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Looking For Infinity: El Camino . . . - Hurtling Butt-First Through Time [entries|archive|friends|userinfo]
Phrembah (a potato-like mystery)

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Looking For Infinity: El Camino . . . [Mar. 15th, 2017|09:10 am]
Phrembah (a potato-like mystery)

. . . is a pleasant (that's my new word for "not terrible") film that tries to be a bit more profound than it is.  It's about walking the Camino Santiago or The Way of St. James which is a pilgrimage across northern Spain from east to west ending at a cathedral where St. James is said to have been buried.  The pilgrimage is said to do everything from cleanse your soul to change your life to use up the rest of your IRA.  The pilgrims featured in the film take it very seriously, some even spending the rest of their lives on or near El Camino.

This is not an uncommon theme.  Emilio Estevez made a movie starring his father, called The Way, about a guy who does the pilgrimage in honor of his son who died making it.  There are movies like Wild, about a woman who walks the Pacific Crest Trail (2,600+ miles) and lives (mostly) to tell about it.  My favorite "walk yourself to death when you could have ridden" movie is Unbranded which is about six or seven guys who adopt and train 14 mustangs (essentially wild horses) and ride them across the Rocky Mountain West from Mexico to Canada.  They did get to ride I guess, but it was still a major ordeal.  And there's the Appalachian Trail and the Continental Divide Trail (essentially what the Unbranded guys did) all of which are well over 2,000 miles.  Camino de Santiago, at 500 miles, kind of pales in comparison from a sheer "magnitude of undertaking" viewpoint.  In these modrin times in which we live, none of these hikes is particularly life threatening with a little preparation and training.  The lady in Wild is able to overnight some new boots to a rest stop from REI when she loses hers.  The families of the Unbranded guys (ranchers all) bring them some new horses on the trail when they lose a couple to mishaps.  And Camino Santiago is lined with villages with hostels and food stands and people willing to sell the pilgrims anything they need.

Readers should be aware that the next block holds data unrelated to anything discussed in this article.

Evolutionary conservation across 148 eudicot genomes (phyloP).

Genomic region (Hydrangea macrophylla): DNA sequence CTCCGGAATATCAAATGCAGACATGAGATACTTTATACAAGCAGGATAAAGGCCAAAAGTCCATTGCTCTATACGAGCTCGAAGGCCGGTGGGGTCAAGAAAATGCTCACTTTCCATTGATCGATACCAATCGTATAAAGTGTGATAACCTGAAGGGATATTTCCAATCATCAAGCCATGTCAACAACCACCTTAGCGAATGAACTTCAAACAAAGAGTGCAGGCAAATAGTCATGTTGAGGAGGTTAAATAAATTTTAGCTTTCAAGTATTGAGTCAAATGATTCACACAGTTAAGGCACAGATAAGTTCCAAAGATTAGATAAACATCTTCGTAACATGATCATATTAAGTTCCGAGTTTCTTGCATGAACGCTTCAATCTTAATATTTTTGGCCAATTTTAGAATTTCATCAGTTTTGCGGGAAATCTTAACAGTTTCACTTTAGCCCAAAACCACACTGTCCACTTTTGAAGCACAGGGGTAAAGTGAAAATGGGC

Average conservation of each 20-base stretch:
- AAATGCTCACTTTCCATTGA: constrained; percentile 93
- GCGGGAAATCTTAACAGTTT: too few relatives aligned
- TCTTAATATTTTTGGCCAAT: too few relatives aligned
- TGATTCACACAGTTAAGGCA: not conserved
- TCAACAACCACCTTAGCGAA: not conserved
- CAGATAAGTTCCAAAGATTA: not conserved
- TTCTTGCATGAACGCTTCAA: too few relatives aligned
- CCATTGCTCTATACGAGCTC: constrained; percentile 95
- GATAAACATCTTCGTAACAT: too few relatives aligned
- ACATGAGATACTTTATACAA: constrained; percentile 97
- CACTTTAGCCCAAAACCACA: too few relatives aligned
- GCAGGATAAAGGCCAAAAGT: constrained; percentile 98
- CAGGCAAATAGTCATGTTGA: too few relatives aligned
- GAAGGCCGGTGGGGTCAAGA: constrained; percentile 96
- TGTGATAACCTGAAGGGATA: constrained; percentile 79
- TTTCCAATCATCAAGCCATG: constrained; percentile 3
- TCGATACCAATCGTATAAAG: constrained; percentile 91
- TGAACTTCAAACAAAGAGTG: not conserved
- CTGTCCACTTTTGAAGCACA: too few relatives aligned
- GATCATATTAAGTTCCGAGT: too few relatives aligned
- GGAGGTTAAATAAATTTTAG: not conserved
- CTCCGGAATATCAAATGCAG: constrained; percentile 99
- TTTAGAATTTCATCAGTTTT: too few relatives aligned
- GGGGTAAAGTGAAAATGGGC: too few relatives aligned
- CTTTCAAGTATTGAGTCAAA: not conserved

The whole point is that Camino Santiago might have deep spiritual significance because people have been doing it since before Europeans even knew there was an America to hike in, but there are much more strenuous and more spectacular journeys you can take to find yourself or prove yourself or entertain yourself or whatever you're up to or up for.  Looking for infinity?  Keep looking. But that's just me.

IMDB Meter:  65% (no Rotten Tomatoes listing)      Phrembahmeter: 60%